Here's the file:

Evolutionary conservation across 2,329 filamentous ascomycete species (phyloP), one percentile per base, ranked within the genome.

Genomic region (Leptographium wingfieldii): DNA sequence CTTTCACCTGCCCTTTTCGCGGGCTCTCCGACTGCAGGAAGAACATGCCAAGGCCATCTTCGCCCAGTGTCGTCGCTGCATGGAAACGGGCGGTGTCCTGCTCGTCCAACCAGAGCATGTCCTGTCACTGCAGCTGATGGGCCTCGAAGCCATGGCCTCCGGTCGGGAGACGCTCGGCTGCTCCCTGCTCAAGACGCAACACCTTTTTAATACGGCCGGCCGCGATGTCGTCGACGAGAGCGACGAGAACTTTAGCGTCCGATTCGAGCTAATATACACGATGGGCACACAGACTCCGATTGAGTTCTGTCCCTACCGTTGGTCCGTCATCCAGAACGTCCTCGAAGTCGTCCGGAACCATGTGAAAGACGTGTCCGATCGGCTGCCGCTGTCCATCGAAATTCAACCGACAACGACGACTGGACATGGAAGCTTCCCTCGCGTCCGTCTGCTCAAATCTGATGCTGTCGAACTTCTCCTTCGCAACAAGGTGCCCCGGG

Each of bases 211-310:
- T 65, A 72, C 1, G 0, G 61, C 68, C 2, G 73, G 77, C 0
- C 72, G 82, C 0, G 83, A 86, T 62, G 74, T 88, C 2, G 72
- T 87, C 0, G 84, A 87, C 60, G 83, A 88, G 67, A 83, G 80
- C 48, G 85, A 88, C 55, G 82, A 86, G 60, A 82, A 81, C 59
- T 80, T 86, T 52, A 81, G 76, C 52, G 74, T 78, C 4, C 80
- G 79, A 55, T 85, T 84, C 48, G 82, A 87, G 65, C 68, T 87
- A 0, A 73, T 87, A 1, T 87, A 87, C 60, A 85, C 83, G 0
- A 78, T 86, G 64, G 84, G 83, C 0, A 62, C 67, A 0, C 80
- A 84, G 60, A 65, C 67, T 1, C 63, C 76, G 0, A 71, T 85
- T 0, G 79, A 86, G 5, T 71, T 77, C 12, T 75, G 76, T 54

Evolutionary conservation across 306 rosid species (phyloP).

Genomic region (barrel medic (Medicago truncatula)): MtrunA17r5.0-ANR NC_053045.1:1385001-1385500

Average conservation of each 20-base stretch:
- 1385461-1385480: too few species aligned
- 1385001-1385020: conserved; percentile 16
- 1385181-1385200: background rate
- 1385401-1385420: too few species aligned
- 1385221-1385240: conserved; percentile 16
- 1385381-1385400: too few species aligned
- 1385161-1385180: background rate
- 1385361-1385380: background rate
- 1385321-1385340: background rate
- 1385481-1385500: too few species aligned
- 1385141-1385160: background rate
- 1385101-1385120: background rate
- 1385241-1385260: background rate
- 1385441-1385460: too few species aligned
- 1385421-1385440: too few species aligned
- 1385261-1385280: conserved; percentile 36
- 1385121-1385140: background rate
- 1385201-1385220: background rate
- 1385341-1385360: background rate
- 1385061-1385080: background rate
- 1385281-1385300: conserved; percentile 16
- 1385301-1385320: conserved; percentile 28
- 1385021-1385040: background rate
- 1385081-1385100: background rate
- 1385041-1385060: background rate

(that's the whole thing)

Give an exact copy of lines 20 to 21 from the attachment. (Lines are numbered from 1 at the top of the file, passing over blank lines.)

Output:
- 1385401-1385420: too few species aligned
- 1385221-1385240: conserved; percentile 16